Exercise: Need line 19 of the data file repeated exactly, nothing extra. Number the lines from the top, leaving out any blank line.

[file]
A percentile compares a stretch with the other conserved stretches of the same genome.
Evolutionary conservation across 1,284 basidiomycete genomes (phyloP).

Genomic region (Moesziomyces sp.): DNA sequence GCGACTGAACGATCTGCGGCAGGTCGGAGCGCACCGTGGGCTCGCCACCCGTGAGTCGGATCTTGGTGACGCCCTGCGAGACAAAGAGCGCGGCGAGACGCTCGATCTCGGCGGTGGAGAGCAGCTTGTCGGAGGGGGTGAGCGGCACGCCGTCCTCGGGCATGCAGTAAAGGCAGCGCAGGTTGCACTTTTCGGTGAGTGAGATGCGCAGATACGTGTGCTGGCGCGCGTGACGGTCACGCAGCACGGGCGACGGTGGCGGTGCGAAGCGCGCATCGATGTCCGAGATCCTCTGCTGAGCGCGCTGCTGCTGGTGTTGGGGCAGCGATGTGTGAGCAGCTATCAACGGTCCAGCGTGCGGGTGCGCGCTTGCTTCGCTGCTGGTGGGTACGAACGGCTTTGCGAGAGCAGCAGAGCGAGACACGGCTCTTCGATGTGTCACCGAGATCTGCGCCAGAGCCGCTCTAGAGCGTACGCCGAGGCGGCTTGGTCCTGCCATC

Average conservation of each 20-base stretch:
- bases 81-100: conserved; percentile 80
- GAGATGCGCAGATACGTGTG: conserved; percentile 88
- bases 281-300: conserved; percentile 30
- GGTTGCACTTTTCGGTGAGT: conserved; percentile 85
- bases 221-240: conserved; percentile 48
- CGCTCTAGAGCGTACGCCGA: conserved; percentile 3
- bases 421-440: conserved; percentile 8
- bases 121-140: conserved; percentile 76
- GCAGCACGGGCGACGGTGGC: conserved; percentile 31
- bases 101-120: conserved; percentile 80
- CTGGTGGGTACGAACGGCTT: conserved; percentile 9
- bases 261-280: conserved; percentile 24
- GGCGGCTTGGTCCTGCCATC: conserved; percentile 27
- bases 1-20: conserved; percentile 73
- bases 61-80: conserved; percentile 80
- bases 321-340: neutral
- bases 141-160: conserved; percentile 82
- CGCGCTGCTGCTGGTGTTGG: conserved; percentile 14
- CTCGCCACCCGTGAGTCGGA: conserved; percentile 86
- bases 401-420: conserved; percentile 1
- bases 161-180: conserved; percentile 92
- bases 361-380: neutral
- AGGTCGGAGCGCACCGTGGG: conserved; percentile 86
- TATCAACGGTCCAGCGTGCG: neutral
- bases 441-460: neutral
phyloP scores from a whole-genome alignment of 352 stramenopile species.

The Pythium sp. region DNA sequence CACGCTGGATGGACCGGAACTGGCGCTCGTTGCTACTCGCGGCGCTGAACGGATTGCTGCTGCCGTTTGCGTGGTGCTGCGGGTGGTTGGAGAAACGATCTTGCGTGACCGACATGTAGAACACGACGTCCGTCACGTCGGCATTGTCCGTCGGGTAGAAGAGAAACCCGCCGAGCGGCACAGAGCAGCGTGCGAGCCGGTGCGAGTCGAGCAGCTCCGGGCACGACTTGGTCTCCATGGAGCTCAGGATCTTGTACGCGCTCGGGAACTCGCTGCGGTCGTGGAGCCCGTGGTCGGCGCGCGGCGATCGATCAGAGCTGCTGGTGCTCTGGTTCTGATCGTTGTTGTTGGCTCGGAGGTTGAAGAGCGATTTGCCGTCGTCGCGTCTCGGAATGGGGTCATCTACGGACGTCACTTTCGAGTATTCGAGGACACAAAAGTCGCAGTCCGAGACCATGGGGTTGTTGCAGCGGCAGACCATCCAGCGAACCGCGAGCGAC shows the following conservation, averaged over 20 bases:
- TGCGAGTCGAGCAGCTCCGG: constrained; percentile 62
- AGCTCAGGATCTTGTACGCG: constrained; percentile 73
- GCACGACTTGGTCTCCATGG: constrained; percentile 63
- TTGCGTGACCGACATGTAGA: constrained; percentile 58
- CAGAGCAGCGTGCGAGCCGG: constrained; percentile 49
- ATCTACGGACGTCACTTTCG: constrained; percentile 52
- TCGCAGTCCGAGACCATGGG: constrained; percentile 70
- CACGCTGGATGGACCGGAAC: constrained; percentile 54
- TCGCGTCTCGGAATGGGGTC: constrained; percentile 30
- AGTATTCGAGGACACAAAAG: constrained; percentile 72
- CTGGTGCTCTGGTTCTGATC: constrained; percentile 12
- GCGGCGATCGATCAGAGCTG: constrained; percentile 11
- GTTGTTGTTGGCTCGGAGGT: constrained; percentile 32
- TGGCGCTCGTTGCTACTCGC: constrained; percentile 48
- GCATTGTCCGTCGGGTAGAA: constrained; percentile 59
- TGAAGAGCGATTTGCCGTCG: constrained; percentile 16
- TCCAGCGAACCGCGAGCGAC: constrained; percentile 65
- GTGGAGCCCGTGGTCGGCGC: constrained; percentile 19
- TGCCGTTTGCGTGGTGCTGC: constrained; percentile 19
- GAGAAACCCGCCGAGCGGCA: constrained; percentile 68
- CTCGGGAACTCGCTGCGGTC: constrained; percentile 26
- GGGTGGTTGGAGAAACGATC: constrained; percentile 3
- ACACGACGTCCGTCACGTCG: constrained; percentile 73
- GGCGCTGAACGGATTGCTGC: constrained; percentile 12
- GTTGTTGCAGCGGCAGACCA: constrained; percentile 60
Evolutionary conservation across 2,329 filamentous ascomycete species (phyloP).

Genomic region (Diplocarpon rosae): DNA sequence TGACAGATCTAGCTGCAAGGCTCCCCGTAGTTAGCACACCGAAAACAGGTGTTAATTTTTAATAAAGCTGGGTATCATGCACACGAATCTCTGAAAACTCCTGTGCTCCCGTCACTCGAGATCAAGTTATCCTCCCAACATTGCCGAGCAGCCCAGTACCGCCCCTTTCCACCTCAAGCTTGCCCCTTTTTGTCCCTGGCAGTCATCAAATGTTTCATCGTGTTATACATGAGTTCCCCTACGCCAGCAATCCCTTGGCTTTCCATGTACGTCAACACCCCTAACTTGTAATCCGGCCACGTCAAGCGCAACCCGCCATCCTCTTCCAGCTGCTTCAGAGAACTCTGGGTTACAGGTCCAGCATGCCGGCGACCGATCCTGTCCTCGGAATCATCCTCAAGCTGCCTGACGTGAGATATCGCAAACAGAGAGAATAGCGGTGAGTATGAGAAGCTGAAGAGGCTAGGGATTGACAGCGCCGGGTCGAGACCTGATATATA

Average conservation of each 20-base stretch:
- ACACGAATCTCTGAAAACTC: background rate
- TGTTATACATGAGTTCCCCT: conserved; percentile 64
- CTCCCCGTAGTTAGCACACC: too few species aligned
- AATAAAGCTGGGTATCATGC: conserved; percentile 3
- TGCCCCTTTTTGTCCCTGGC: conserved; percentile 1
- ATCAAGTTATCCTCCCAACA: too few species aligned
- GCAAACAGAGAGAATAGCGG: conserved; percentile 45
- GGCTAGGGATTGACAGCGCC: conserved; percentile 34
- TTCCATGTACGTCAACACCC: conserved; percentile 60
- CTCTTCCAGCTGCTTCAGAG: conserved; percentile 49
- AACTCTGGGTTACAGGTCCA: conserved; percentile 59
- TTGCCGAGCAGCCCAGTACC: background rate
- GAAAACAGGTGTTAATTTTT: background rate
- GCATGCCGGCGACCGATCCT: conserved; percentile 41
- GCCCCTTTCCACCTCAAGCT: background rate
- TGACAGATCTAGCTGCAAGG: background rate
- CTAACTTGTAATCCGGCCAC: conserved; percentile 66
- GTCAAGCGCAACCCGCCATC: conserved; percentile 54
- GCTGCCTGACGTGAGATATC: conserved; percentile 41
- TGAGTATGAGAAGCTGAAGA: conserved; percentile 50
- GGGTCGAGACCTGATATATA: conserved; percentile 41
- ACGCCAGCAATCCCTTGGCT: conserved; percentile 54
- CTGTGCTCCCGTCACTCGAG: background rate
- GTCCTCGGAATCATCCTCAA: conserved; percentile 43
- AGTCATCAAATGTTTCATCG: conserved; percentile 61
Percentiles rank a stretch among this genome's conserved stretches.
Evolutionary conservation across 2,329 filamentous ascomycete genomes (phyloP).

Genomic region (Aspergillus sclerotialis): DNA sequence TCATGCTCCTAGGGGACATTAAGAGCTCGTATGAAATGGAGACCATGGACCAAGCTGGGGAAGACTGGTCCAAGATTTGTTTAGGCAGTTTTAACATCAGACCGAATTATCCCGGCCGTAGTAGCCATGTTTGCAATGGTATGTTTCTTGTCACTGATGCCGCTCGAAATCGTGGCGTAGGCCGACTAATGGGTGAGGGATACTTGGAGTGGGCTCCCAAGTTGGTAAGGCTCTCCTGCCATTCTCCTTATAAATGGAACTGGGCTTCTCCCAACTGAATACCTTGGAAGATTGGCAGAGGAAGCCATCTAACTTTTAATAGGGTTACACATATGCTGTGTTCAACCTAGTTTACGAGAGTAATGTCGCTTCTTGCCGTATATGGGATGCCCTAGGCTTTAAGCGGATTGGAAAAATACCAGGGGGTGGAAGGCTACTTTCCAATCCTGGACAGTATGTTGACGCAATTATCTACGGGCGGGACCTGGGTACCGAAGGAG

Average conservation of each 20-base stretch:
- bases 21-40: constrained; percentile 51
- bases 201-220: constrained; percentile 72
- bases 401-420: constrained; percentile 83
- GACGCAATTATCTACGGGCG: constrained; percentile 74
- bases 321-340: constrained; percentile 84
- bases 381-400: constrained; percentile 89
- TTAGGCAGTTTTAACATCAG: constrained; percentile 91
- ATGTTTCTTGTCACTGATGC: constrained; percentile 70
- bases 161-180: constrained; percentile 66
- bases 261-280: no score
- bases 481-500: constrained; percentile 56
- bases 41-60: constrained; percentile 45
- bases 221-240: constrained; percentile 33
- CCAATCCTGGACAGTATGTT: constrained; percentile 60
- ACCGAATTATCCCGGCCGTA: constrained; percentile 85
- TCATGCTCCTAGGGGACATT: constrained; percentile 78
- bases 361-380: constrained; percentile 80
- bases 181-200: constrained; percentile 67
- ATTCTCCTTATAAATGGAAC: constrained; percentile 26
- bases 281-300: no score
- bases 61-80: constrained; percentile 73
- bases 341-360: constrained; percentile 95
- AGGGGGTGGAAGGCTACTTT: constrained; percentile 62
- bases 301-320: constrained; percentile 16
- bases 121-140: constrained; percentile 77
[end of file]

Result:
- bases 61-80: conserved; percentile 80